Chain reaction

All we have to do is get enough U-235 in one place. If we do that we don't even need to supply the first neutron. Although the half-life of U-235 is a very long time, if we get enough of the atoms together in one place the chances that any one of them will undergo spontaneous fission is very, very high. This was first done at the end of 1942 in a disused squash court under the University of Chicago's Stagg Field stadium. Graphite bricks containing U-235 were piled up in a box shape and a further single brick was gradually inserted into the box. The insertion of the last brick was just enough to start a controlled chain reaction in the U-235 as more and more neutrons were released as a result of nuclear fission. Looking back on this event it is almost unbelievable that the experiment was allowed to go ahead. However, at the time no one was really sure of the full health effects of radiation exposure and with World War II raging the safety of individuals was second to carrying out what was seen as vitally important work. Not only had the scientists (lead by the brilliant Italian, later American, physicist, Enrico Fermi) created the world's first self-sustaining nuclear reactor, but had the last brick dropped into the "pile" they would have been witness to the world's first nuclear meltdown.

 

Atomic Bombs

At the end of the previous section the word "meltdown" was used. A meltdown is when there is a runaway fission chain reaction. More and more neutrons are released hitting more and more U-235 atoms, producing so much heat that everything around the uranium melts. An atomic bomb can be thought of a very rapid meltdown.

The idea behind an atomic bomb is really very simple: bring lots of uranium-235 together very quickly so that it undergoes very rapid fission. This can be done in a number of ways, for example by causing a conventional explosion around a lump of high-grade (i.e. high density) U-235. This causes an "implosion", crushing the U-235 together to the point at which fission very rapidly takes over and a huge explosion results as all the particles fly apart, together with a lot of heat and light that is also released during the fission process.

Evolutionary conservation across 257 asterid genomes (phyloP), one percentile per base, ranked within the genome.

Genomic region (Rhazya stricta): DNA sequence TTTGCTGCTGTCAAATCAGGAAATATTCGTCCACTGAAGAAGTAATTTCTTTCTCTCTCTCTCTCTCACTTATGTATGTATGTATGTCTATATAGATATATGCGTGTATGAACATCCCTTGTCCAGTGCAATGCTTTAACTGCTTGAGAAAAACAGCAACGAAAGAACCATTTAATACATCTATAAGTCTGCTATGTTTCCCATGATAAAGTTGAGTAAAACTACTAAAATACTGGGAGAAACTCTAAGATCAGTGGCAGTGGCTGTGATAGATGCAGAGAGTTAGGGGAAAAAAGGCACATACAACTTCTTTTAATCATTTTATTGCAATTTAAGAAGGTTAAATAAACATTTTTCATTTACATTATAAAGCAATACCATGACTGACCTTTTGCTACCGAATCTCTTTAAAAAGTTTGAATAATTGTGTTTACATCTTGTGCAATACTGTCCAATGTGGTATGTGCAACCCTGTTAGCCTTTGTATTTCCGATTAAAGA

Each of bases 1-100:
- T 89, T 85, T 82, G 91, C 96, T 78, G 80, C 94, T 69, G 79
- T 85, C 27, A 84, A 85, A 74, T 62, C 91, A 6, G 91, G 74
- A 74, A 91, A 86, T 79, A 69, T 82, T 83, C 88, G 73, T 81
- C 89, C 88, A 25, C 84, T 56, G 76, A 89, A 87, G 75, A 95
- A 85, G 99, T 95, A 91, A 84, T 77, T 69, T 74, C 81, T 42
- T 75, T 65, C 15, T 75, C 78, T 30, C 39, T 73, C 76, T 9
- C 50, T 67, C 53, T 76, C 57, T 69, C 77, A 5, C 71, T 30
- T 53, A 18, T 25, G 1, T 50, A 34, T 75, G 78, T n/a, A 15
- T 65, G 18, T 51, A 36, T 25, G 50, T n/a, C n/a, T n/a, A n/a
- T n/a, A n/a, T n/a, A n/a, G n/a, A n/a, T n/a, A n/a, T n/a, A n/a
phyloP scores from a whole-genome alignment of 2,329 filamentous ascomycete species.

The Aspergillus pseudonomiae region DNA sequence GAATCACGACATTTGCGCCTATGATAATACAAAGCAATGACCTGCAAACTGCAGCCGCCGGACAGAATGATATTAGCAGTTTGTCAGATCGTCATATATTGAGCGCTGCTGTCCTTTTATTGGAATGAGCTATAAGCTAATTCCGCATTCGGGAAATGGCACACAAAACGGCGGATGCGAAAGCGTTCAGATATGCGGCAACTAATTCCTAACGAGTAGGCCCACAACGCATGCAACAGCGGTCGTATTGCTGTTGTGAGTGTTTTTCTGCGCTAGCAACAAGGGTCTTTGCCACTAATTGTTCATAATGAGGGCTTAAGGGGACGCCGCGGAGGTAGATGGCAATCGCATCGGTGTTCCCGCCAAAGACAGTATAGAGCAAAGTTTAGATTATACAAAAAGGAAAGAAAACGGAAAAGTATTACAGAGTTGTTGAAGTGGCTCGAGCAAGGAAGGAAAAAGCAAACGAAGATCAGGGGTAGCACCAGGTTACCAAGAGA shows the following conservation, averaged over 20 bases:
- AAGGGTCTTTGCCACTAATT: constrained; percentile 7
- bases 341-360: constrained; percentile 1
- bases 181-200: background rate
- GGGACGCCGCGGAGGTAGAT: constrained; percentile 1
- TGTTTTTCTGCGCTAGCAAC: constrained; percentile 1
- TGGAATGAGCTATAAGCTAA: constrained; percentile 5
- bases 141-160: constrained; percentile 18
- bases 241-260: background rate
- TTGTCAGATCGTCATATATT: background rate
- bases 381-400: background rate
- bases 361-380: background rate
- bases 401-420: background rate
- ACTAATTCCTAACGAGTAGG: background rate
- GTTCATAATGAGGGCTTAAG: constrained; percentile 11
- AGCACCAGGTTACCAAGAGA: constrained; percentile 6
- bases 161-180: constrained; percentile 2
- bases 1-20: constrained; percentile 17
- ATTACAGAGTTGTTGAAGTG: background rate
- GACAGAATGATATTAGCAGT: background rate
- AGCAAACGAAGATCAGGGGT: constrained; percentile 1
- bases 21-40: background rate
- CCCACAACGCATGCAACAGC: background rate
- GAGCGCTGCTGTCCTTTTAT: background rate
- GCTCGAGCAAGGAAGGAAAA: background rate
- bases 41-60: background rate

Conventional bombs during the Second World War were filled with a derivative of the explosive TNT (trinitrotoluene). The standard weight of the bombs dropped by heavy bombers was 1000 pounds (454 kg). The two atom bombs used in WWII each had around the same explosive power as about 20 kilotons (20,000 tons, or 18,144 tonnes) of TNT. That is about the same amount of explosive power as contained in about 40,000 conventional bombs. It's sobering to realise that the enormous amount of explosive energy released when the first atomic bomb was dropped was produced by about the amount of uranium-235 that could be held in a coffee mug.

 

Nuclear Power Stations

Nuclear power stations generally use plutonium, as do modern atomic bombs. This element is slightly heavier than uranium and is made (it doesn't occur naturally in sufficient quantities) by bombarding uranium-238 with neutrons. In this way the the vast bulk (99.3%) of mined uranium can still be used to provide energy. The process of turning uranium into plutonium is sometimes referred to as "breeding", and "fast breeder reactors" are used for this purpose.

A nuclear power station works in pretty much the same way as any other power station, only the energy source is different. Generally, rods of fissional material (plutonium) are pushed towards each other until a controlled amount of heat is produced. This heat is used to produce steam, which is forced at high pressure through a set of turbine wheels. The turbine wheels are connected to a generator and electricity is produced.

Producing electricity in this way is very cheap. In fact, during the 1950s it was even thought that when using nuclear fission as the primary energy source electricity would be so cheap that it would be free to the end user because it wouldn't be worth charging for it. However, while the actual conversion of radioactive energy (via E = mc2) into electrical energy is, on a large scale, very cheap, it is now being realised that other aspects of such an undertaking can be expensive. Nuclear power stations have problems that other, conventional, power stations don't have, such as extra security costs, and the costs of decommissioning old stations in a safe way. On the other hand, conventional power stations have come under worldwide scrutiny in recent years because of the levels of toxic and ozone destroying emissions. Arguments about which is the "best" source of electrical energy will no doubt continue for some time yet. In the meantime, most western (and many eastern) countries use nuclear power stations to provide around 20% of the total electrical power produced.

E = mc2
Energy from the nucleus of an atom